The central region of spiral galaxies as seen by Herschel. M81, M99 and M100
ABSTRACT With appropriate spatial resolution, images of spiral galaxies in thermal infrared (~10 micron and beyond) often reveal a bright central component, distinct from the stellar bulge, superimposed on a disk with prominent spiral arms. ISO and Spitzer studies have shown that much of the scatter in the mid-infrared colors of spiral galaxies is related to changes in the relative importance of these two components, rather than to other modifications, such as the morphological type or star formation rate, that affect the properties of the galaxy as a whole. With the Herschel imaging capability from 70 to 500 micron, we revisit this two-component approach at longer wavelengths, to see if it still provides a working description of the brightness distribution of galaxies, and to determine its implications on the interpretation of global far-infrared properties of galaxies. Comment: 5 pages, 2 figures, accepted for the A&A Herschel Special Issue
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ABSTRACT: We examined variations in the 160/250 and 250/350 micron surface brightness ratios within 24 nearby (<30 Mpc) face-on spiral galaxies observed with the Herschel Space Observatory to identify the heating mechanisms for dust emitting at these wavelengths. The analysis consisted of both qualitative and quantitative comparisons of the 160/250 and 250/350 micron ratios to H alpha and 24 micron surface brightnesses, which trace the light from star forming regions, and 3.6 micron emission, which traces the light from the older stellar populations of the galaxies. We find broad variations in the heating mechanisms for the dust. In one subset of galaxies, we found evidence that emission at <=160 microns (and in rare cases potentially at <=350 microns) originates from dust heated by star forming regions. In another subset, we found that the emission at >=250 microns (and sometimes at >=160 microns) originates from dust heated by the older stellar population. In the rest of the sample, either the results are indeterminate or both of these stellar populations may contribute equally to the global dust heating. The observed variations in dust heating mechanisms does not necessarily match what has been predicted by dust emission and radiative transfer models, which could lead to overestimated dust temperatures, underestimated dust masses, false detections of variability in dust emissivity, and inaccurate star formation rate measurements.Monthly Notices of the Royal Astronomical Society 09/2014; 448(1). DOI:10.1093/mnras/stu1841 · 5.23 Impact Factor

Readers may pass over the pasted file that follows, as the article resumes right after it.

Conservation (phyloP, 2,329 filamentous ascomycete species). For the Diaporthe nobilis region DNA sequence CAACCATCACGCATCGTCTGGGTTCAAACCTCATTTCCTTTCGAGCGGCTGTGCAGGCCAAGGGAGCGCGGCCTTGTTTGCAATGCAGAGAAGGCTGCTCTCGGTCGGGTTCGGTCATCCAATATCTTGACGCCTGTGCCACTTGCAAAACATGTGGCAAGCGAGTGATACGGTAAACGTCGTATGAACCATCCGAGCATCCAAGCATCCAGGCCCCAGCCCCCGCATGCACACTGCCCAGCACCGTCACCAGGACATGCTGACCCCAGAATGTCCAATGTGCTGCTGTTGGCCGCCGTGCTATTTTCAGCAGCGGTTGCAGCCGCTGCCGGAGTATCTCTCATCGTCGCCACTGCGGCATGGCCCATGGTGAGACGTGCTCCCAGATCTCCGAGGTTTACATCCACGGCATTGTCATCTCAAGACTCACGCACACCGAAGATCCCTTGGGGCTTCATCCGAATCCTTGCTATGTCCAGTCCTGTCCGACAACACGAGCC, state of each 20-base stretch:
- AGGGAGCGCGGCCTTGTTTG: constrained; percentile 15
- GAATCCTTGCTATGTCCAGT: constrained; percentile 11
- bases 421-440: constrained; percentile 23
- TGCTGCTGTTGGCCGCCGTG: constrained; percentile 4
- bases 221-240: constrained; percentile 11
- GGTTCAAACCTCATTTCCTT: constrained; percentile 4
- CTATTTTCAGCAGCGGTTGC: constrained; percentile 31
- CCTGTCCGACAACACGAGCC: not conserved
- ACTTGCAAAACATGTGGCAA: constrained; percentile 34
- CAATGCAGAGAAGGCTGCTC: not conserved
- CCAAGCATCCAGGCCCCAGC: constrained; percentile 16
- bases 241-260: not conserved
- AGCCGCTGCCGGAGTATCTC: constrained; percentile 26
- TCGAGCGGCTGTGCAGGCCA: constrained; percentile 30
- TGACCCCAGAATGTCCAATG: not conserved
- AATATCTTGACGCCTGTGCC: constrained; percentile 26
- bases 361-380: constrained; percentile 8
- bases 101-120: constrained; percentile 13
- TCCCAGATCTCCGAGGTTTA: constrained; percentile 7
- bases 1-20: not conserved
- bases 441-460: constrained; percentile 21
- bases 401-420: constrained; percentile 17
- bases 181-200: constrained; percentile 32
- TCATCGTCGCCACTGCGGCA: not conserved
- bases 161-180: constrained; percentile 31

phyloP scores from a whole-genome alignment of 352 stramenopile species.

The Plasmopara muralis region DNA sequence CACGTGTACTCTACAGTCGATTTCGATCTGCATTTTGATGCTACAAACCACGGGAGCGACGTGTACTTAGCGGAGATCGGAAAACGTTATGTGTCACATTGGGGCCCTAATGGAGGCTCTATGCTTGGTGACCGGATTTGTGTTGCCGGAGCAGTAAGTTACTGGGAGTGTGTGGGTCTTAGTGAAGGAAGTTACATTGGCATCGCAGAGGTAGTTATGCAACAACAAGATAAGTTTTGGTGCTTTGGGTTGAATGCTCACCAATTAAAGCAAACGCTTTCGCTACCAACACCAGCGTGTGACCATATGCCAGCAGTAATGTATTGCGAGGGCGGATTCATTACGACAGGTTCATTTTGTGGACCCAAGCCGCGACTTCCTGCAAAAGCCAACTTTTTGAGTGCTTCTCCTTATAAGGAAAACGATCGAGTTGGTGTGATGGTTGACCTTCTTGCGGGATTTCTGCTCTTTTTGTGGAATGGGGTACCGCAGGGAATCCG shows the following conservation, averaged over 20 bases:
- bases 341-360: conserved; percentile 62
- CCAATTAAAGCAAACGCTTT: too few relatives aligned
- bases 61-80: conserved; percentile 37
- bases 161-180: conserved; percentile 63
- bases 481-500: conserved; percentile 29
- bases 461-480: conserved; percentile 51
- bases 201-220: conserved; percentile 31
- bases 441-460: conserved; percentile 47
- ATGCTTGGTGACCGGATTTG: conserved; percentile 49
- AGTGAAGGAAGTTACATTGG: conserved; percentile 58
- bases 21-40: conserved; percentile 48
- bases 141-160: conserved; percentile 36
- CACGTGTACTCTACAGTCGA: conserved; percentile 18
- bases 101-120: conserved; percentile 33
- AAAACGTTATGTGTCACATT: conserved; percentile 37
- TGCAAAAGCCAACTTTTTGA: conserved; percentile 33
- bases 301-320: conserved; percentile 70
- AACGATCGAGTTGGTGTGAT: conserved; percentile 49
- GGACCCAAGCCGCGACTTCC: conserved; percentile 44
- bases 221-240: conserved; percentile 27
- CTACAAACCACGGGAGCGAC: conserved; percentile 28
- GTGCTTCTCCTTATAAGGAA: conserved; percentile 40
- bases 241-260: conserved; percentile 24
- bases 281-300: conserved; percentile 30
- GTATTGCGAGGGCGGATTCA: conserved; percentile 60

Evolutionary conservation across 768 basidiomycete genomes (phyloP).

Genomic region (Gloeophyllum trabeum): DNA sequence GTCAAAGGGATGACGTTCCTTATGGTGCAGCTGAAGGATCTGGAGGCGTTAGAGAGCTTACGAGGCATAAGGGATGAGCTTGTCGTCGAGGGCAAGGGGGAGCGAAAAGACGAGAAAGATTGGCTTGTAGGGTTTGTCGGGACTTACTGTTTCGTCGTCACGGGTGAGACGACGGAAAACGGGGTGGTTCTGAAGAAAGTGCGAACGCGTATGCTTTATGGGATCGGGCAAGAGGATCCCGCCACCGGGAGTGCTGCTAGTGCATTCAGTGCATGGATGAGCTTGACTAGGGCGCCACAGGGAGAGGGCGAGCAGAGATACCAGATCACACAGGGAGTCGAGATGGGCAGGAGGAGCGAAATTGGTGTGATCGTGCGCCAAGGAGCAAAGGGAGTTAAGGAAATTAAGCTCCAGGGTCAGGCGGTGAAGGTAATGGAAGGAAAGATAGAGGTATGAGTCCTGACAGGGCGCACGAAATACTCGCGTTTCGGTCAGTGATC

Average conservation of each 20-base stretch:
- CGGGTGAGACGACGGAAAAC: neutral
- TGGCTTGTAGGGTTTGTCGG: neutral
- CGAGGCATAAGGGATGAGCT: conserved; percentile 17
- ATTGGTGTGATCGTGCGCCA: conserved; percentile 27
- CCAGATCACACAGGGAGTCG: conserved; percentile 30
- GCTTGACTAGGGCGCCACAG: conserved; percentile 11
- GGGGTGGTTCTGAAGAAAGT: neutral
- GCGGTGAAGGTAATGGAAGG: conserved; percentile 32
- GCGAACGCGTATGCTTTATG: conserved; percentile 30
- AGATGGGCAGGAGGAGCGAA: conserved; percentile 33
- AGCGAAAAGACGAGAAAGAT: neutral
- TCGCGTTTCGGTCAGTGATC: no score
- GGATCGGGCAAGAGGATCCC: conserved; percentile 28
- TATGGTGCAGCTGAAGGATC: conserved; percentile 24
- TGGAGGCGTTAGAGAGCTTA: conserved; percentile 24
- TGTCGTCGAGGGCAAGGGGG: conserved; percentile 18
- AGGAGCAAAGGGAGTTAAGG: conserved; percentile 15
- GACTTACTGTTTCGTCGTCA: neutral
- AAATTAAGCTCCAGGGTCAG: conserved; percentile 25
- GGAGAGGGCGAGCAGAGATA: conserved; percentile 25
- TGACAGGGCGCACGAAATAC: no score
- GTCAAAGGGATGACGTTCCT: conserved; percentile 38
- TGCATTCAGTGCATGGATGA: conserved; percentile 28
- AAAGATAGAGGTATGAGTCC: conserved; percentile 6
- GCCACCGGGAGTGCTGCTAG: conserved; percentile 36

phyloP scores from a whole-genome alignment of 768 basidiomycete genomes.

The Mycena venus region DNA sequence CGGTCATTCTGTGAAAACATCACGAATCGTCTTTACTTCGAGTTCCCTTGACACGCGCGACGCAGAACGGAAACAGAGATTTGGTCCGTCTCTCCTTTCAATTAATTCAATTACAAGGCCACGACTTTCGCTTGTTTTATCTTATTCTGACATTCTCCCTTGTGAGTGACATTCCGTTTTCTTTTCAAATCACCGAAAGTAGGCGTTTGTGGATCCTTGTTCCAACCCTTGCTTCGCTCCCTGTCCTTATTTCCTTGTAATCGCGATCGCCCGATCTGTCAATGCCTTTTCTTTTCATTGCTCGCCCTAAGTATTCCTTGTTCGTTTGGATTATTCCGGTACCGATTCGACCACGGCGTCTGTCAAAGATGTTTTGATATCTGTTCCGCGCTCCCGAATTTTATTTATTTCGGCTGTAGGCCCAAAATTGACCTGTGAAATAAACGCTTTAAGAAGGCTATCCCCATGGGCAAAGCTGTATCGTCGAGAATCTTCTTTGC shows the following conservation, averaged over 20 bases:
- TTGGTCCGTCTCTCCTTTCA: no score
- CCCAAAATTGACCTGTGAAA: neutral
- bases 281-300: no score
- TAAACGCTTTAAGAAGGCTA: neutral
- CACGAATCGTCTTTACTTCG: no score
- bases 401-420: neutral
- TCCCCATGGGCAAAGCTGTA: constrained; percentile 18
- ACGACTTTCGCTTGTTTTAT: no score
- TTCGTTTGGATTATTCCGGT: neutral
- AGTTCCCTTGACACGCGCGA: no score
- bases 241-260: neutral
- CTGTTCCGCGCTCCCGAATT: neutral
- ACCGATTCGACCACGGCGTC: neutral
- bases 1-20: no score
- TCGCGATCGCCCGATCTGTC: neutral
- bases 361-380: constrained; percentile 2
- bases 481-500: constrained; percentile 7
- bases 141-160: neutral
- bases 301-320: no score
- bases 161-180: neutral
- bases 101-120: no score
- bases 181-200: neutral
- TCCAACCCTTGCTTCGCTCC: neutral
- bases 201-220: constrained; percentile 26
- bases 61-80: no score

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ABSTRACT: We present new 12CO(1-0) observations of 59 late-type galaxies belonging to the Herschel Reference Survey (HRS), a complete K-band-selected, volume-limited (15 <D< 25 Mpc) sample of nearby galaxies spanning a wide range in morphological type and luminosity. We studied different recipes to correct single-beam observations of nearby galaxies of different sizes and inclinations for aperture effects. This was done by comparing single-beam and multiple-beam observations along the major axis, which were corrected for aperture effects using different empirical or analytical prescriptions, to integrated maps of several nearby galaxies, including edge-on systems observed by different surveys. The resulting recipe is an analytical function determined by assuming that late-type galaxies are 3D exponentially declining discs with a characteristic scale length r_CO} = 0.2 r_24.5, where r_24.5 is the optical, g- (or B-) band isophotal radius at the 24.5 mag arcsec^-2 (25 mag arcsec^-2), as well as a scale height z_CO = 1/100 r_24.5. Our new CO data are then combined with those available in the literature to produce the most updated catalogue of CO observations for the HRS, now including 225 out of the 322 galaxies of the complete sample. The 3D exponential disc integration is applied to all the galaxies of the sample to measure their total CO fluxes, which are later transformed into molecular gas masses using a constant and a luminosity-dependent X_CO conversion factor. We also collect HI data for 315 HRS galaxies from the literature and present it in a homogenised form.Astronomy and Astrophysics 01/2014; 564. DOI:10.1051/0004-6361/201322311 · 4.48 Impact Factor
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ABSTRACT: By combining Herschel-SPIRE data with archival Spitzer, H i , and CO maps, we investigate the spatial distribution of gas and dust in the two famous grand-design spirals M 99 and M 100 in the Virgo cluster. Thanks to the unique resolution and sensitivity of the Herschel-SPIRE photometer, we are for the first time able to measure the distribution and extent of cool, submillimetre (submm)-emitting dust inside and beyond the optical radius. We compare this with the radial variation in both the gas mass and the metallicity. Although we adopt a model-independent, phenomenological approach, our analysis provides important insights. We find the dust extending to at least the optical radius of the galaxy and showing breaks in its radial profiles at similar positions as the stellar distribution. The colour indices f350/f500 and f250/f350 decrease radially consistent with the temperature decreasing with radius. We also find evidence of an increasing gas to dust ratio with radius in the outer regions of both galaxies.